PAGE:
Religion focuses on fellow human beingsReligion focuses on God or gods
Matter-of-fact attitudes about sexuality; sex is a way of relating Moralistic attitudes about sexuality; sex is a way of performing 

Uncertainty Avoidance Index (UAI)

This dimension expresses the degree to which the members of a society feel uncomfortable with uncertainty and ambiguity. The fundamental issue here is how a society deals with the fact that the future can never be known: should we try to control the future or just let it happen?

Weak Uncertainty Avoidance Strong Uncertainty Avoidance
The uncertainty inherent in life is accepted and each day is taken as it comesThe uncertainty inherent in life is felt as a continuous threat that must be fought 
Ease, lower stress, self-control, low anxietyHigher stress, emotionality, anxiety, neuroticism
Higher scores on subjective health and wellbeingLower scores on subjective health and well-being
Tolerance of deviant persons and ideas: what is different is curiousIntolerance of deviant persons and ideas: what is different is dangerous 
Comfortable with ambiguity and chaos Need for clarity and structure
Teachers may say ‘I don’t know’Teachers supposed to have all the answers
Changing jobs no problemStaying in jobs even if disliked
Dislike of rules - written or unwrittenEmotional need for rules – even if not obeyed
In politics, citizens feel and are seen as competent towards authoritiesIn politics, citizens feel and are seen as incompetent towards authorities 
In religion, philosophy and science: relativism and empiricism In religion, philosophy and science: belief in ultimate truths and grand theories

Long-Term Orientation Versus Short-Term Normative Orientation (LTO)

Every society has to maintain some links with its past while dealing with the challenges of the present and the future. Societies prioritise these two existential goals differently.

Short-Term Orientation Long-Term Orientation
Most important events in life occurred in the past or take place nowMost important events in life will occur in the future 
Personal steadiness and stability: a good person is always the sameA good person adapts to the circumstances
There are universal guidelines about what is good and evil What is good and evil depends upon the circumstances
Traditions are sacrosanctTraditions are adaptable to changed circumstances 
Family life guided by imperativesFamily life guided by shared tasks 
Supposed to be proud of one’s countryTrying to learn from other countries
Service to others is an important goalThrift and perseverance are important goals
Social spending and consumptionLarge savings quote, funds available for investment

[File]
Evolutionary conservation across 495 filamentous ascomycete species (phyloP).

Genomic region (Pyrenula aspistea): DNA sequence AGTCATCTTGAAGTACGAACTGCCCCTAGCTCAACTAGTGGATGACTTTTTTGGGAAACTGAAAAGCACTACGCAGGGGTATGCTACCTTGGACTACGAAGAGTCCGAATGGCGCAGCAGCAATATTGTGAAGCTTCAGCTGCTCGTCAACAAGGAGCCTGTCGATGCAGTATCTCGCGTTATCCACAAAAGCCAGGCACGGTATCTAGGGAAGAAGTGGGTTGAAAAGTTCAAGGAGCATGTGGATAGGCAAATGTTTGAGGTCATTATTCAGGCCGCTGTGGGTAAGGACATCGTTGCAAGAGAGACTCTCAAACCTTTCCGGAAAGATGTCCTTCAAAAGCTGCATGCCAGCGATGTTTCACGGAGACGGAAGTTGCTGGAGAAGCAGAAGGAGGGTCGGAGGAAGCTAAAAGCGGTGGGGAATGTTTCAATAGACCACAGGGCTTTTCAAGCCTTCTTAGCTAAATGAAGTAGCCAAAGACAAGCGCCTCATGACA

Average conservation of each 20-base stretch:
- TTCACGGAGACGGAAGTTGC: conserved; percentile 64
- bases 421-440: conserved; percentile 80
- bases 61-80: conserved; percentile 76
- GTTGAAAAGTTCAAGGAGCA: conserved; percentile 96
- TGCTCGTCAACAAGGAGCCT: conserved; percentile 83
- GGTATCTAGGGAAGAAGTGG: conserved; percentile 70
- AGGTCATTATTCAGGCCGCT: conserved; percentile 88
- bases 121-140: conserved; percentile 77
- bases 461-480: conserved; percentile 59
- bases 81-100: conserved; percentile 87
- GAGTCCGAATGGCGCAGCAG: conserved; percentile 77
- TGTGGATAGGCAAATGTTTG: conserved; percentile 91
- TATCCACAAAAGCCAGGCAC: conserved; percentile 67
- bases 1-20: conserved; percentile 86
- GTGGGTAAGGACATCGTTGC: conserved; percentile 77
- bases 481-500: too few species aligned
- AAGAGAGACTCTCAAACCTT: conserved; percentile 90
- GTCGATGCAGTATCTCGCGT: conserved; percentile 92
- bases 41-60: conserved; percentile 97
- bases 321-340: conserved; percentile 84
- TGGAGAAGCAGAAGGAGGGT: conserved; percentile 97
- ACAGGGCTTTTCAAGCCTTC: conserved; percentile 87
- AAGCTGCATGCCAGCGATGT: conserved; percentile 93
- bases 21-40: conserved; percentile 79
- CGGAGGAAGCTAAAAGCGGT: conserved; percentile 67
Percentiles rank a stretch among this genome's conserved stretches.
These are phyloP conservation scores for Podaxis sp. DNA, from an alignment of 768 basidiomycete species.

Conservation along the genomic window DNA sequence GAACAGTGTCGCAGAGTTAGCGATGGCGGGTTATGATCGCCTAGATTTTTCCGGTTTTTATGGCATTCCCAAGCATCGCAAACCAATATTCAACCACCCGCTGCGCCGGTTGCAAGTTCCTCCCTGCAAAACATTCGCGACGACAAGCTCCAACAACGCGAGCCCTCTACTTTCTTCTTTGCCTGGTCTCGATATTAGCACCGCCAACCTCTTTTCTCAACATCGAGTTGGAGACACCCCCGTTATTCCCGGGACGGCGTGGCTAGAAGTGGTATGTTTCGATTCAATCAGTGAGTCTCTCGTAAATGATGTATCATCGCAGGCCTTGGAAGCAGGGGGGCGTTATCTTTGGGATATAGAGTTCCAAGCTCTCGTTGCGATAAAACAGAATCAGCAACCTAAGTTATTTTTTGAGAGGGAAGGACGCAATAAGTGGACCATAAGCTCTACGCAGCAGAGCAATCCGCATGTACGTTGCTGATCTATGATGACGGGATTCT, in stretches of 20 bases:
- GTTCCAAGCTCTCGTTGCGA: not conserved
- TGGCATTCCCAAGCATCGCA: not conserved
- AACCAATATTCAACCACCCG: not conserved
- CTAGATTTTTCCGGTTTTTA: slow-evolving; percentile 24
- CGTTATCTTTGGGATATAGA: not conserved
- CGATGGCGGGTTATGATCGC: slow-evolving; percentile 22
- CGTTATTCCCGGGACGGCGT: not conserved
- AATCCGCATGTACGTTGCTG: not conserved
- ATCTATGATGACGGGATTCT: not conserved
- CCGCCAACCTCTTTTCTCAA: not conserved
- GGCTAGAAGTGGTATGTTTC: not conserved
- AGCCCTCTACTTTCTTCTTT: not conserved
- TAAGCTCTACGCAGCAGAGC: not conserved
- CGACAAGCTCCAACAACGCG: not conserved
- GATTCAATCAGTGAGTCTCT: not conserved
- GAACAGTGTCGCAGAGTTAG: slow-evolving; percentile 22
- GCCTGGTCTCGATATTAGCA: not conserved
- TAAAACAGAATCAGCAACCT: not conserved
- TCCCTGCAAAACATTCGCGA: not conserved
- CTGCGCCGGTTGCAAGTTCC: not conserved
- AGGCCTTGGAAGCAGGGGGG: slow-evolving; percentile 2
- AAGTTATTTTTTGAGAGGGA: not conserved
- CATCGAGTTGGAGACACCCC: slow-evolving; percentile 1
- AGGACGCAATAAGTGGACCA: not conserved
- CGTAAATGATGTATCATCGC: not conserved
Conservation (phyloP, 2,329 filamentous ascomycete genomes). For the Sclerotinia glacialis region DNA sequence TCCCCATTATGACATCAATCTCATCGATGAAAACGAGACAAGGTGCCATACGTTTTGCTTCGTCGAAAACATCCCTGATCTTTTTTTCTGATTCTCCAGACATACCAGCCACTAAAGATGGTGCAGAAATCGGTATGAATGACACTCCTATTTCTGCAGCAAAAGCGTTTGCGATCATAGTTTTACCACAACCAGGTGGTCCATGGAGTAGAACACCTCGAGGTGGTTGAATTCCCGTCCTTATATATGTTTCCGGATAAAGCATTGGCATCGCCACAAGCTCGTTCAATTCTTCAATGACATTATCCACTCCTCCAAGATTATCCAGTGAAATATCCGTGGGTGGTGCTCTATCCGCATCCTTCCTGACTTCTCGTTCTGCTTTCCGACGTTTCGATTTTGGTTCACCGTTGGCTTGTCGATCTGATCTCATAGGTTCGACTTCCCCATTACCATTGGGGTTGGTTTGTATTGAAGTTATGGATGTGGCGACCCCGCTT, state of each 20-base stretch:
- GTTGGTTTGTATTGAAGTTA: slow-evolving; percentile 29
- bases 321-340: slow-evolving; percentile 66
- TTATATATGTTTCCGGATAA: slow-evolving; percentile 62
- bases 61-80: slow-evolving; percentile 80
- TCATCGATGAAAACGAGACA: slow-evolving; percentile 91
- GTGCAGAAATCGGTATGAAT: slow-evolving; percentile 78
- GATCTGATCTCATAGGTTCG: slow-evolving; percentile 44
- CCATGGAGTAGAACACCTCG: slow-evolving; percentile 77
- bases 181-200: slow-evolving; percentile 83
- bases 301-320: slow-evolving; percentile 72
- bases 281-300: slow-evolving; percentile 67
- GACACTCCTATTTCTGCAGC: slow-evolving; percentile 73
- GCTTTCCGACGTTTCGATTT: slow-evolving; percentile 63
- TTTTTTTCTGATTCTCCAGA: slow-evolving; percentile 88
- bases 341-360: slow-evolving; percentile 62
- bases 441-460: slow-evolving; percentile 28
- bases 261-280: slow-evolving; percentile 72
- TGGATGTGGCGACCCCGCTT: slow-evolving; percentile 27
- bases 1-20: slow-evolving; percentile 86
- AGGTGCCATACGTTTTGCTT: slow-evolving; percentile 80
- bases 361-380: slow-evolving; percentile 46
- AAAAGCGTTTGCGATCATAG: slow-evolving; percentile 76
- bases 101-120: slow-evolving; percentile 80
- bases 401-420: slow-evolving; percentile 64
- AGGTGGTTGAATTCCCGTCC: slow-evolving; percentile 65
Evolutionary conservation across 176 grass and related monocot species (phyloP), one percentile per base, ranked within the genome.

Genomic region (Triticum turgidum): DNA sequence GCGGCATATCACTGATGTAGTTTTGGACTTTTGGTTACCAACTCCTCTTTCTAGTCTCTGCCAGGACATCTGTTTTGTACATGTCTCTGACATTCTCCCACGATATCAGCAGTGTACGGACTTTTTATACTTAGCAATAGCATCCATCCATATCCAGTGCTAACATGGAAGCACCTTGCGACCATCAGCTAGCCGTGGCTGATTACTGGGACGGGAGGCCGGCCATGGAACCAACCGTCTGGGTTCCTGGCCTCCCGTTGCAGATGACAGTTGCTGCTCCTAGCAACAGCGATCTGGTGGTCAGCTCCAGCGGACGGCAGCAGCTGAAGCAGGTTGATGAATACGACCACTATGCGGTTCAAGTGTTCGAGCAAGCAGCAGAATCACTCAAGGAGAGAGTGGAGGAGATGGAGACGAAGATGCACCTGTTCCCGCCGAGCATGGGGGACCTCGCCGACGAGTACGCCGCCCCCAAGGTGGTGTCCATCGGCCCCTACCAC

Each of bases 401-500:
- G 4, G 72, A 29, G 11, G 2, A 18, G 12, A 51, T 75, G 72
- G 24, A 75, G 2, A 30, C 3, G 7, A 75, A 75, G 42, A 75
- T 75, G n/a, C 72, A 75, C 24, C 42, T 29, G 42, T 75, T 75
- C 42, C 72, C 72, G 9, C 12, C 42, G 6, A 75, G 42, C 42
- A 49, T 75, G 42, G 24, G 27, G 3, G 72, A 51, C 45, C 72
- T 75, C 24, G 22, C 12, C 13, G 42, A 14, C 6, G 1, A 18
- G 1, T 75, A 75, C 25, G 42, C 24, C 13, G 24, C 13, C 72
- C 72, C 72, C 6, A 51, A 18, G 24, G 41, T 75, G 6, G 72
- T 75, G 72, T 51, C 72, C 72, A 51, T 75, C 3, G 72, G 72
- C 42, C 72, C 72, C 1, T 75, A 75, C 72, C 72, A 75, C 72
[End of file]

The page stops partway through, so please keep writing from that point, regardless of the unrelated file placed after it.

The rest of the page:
Students attribute success and failure to luckStudents attribute success to effort and failure to lack of effort
Slow or no economic growth of poor countriesFast economic growth of countries up till a level of prosperity

Indulgence Versus Restraint (IVR)

This sixth and new dimension was added in the 2010 book (4). Indulgence stands for a society that allows relatively free gratification of basic and natural human drives related to enjoying life and having fun. Restraint stands for a society that suppresses gratification of needs and regulates it by employing strict social norms.

Higher percentage of people declaring themselves very happy Fewer very happy people
A perception of personal life control A perception of helplessness: what happens to me is not my own doing 
Freedom of speech seen as importantFreedom of speech is not a primary concern
Higher importance of leisureLower importance of leisure
More likely to remember positive emotionsLess likely to remember positive emotions
In countries with educated populations, higher birthratesIn countries with educated populations, lower birthrates
More people actively involved in sports Fewer people actively involved in sports
In countries with enough food, higher percentages of obese peopleIn countries with enough food, fewer obese people
In wealthy countries, lenient sexual norms In wealthy countries, stricter sexual norms
Maintaining order in the nation is not given a high priorityHigher number of police officers per 100,000 population 


Learning about these dimensions should help us understand and handle our social world's complex reality. Good cross-cultural communicators recognise that cultural differences exist in various aspects: communication patterns, preferences, and norms. Most importantly, good communicators adapt their communication and don't judge. 

You can make cross-cultural communications faster, smoother, and more effective with a few slight adjustments. 

Get more tips for effective cross-cultural communication in the next article.

Key Takeaways

  • The way we perceive other cultures depends on our own cultural background.
  • Culture defines the "correct" way to perceive, think, feel, and act in that society.
  • Hofstede identified five (later added one more) dimensions or 'problem areas' which represent differences among national cultures: 
    • power distance
    • uncertainty avoidance
    • individualism/collectivism
    • masculinity/femininity
    • long-/short-term orientation
    • indulgence/restrain
  • good cross-cultural communicators adapt their communication and don't judge. 

Suggested reading on the topic

(1) Trompenaars, F., & Hampden-Turner, C. (2012). Riding the waves of culture: understanding cultural diversity in global business (3rd ed). Nicholas Brealey International.

(2) Hofstede, G. (1997). Cultures and Organisations. Software of the Mind. New York: McGraw-Hill.

(3) Hofstede, G. (2011). Dimensionalising Cultures: The Hofstede Model in Context. Online Readings in Psychology and Culture, 2(1).

(4) Hofstede, G., Hofstede, G. J. & Minkov, M. (2010). Cultures and Organizations: Software of the Mind (Rev. 3 rd ed.). New York: McGraw-Hill